Sunday, April 01, 2007

A Bush Veto Would Avoid Accountability and Harm the Troops

Huffington Post
Lane Hudson
A Bush Veto Would Avoid Accountability and Harm the Troops

Both Houses of Congress have passed an emergency supplemental appropriations bill that contains benchmarks and goals for progress in Iraq as well as a timetable for redeployment of American troops in Iraq. This is about accountability that has so far been lacking in the Bush administration's execution of the Iraq War.

George Bush's threat to veto this accountability is embarrassing.
It sends a message to the world that his policy is to sustain a failed war policy that is further increasing instability in the region. It also signals to the nascent Iraqi government that we will prop them up, regardless of their unwillingness to assume responsibility for their own country.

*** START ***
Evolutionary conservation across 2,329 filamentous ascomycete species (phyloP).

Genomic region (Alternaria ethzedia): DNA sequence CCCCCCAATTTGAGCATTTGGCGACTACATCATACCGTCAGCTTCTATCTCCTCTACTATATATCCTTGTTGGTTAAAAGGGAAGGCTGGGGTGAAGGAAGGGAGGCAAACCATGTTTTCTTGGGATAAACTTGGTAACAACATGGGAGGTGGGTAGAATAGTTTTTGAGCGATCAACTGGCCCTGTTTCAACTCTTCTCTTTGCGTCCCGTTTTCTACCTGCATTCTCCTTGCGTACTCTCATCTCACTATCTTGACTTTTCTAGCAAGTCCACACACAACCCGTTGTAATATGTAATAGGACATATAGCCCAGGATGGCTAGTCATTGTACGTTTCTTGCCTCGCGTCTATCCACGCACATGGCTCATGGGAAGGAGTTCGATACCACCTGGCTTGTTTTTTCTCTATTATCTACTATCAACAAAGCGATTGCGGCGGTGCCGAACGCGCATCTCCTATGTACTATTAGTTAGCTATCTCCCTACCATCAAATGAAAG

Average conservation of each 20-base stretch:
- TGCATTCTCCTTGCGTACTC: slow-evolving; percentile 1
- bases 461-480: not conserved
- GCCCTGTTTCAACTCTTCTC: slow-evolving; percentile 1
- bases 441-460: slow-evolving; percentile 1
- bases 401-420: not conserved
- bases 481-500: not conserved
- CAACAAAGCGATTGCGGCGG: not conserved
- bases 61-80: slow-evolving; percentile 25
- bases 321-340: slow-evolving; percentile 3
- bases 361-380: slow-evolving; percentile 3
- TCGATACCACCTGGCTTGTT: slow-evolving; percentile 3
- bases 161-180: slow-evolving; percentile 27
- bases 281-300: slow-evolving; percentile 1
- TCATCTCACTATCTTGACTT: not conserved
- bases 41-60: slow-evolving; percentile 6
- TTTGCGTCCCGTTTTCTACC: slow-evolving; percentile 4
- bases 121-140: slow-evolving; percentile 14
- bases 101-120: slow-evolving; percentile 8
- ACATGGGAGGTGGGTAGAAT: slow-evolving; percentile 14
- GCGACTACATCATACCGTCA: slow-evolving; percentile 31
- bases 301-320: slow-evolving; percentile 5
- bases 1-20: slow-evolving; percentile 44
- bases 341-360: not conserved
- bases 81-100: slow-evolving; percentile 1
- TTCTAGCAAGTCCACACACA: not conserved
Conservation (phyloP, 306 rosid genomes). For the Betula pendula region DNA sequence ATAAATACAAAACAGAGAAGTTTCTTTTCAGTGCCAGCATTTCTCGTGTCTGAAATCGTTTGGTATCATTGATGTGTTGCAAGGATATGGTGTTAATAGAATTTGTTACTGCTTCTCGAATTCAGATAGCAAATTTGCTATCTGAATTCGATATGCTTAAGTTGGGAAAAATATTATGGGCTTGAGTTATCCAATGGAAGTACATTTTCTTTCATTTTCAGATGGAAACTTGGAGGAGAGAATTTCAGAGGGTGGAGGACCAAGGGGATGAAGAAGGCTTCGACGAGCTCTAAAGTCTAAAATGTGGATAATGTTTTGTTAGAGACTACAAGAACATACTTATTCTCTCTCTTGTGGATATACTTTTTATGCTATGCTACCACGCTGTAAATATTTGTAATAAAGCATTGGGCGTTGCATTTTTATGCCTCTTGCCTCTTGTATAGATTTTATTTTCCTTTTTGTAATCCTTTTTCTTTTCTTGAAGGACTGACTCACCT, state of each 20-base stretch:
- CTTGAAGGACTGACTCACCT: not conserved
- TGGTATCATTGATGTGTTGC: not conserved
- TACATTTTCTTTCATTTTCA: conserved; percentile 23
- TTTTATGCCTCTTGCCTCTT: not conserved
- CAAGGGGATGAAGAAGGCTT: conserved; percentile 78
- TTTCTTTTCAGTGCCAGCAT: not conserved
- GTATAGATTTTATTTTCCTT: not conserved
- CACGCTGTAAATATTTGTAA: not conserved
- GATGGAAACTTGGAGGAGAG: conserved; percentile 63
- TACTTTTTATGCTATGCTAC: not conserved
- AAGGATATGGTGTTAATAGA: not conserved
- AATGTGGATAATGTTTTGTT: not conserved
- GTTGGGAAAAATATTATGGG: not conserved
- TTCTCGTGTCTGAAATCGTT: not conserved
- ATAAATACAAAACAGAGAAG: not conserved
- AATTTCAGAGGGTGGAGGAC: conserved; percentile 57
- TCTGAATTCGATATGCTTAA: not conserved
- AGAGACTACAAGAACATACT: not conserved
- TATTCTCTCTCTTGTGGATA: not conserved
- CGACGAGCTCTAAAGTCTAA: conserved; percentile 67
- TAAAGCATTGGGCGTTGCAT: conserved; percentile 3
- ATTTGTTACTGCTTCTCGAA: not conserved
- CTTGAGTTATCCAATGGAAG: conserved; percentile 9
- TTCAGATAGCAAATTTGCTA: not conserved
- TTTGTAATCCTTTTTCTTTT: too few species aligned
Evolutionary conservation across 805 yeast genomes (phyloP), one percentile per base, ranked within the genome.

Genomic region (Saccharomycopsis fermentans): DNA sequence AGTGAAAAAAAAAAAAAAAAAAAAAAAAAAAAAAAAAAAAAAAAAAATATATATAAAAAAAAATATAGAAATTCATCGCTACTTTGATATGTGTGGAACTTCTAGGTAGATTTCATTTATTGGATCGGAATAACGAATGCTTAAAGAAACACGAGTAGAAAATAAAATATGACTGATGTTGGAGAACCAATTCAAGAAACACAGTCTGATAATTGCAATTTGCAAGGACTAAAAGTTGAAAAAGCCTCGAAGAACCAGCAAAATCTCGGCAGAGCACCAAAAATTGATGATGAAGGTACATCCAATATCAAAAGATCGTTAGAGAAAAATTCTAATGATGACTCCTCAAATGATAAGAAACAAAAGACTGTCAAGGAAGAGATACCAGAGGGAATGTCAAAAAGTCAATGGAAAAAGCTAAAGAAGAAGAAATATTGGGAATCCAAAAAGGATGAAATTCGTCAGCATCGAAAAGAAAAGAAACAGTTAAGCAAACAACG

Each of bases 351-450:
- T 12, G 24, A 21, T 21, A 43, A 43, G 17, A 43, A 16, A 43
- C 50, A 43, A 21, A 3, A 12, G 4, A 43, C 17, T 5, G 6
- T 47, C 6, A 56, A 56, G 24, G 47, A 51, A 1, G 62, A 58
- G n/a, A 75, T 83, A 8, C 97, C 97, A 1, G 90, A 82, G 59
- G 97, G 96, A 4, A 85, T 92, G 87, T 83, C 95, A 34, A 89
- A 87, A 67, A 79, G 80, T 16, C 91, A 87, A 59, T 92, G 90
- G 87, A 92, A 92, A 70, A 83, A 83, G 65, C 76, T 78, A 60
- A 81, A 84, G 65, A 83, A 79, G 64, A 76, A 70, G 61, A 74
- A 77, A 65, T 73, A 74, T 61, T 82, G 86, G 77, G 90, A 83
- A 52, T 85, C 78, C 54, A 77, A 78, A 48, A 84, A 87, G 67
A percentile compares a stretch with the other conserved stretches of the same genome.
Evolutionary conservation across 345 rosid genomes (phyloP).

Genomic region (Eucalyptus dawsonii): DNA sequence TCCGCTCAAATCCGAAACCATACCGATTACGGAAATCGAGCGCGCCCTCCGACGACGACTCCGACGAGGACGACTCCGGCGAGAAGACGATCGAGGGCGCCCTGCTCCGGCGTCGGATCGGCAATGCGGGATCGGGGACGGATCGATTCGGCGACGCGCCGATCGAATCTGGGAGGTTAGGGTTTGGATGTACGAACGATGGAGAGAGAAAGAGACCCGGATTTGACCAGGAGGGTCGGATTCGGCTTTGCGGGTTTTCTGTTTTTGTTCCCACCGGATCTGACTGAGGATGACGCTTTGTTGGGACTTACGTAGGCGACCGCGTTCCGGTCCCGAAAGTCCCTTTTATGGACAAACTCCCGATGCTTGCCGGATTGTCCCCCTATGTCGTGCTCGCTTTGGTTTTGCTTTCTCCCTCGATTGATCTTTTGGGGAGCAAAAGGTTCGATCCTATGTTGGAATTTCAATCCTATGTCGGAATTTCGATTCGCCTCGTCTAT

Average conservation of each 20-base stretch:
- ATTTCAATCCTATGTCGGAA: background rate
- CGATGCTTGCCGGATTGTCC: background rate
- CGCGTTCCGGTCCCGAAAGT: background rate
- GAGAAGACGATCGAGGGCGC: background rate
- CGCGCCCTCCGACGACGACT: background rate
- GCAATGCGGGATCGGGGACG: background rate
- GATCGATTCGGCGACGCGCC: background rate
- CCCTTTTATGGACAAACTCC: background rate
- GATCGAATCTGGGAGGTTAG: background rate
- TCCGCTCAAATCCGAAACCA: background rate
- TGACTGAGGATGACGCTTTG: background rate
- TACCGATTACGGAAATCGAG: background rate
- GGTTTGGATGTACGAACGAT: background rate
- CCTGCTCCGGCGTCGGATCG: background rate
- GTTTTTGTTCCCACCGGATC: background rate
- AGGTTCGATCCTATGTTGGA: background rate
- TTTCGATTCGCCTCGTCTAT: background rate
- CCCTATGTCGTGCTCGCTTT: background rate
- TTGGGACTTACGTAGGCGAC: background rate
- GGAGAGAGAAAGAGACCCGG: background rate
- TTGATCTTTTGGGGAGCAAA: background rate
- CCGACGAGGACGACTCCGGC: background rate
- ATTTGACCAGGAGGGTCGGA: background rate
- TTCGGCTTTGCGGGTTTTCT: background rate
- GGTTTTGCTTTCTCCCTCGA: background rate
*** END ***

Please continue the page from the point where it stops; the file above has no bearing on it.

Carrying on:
It should further be said that the benchmarks and goals contained in the bill were originally suggested by Bush's own Department of Defense. Democratic Leadership simply placed those suggestions into law.

To veto the supplemental would serve only to avoid this accountability. For the past six years, George Bush has not had a Congress that was willing to hold him accountable for anything. Thankfully, the Democratic Congress has lived up to its responsibility to do what the Republican-led Congress wouldn't.

If Bush vetoes this bill, it will deny much needed funding to the troops. The military would not be able to afford to deploy new troops, effectively extending the already-extended tours of the men and women currently in Iraq. He should be mindful of this before acting grossly irresponsible and using his veto power.

Those of us on the Left should repeat this argument as often as possible. To repeat in much simpler terms, a veto avoids accountability and harms our troops.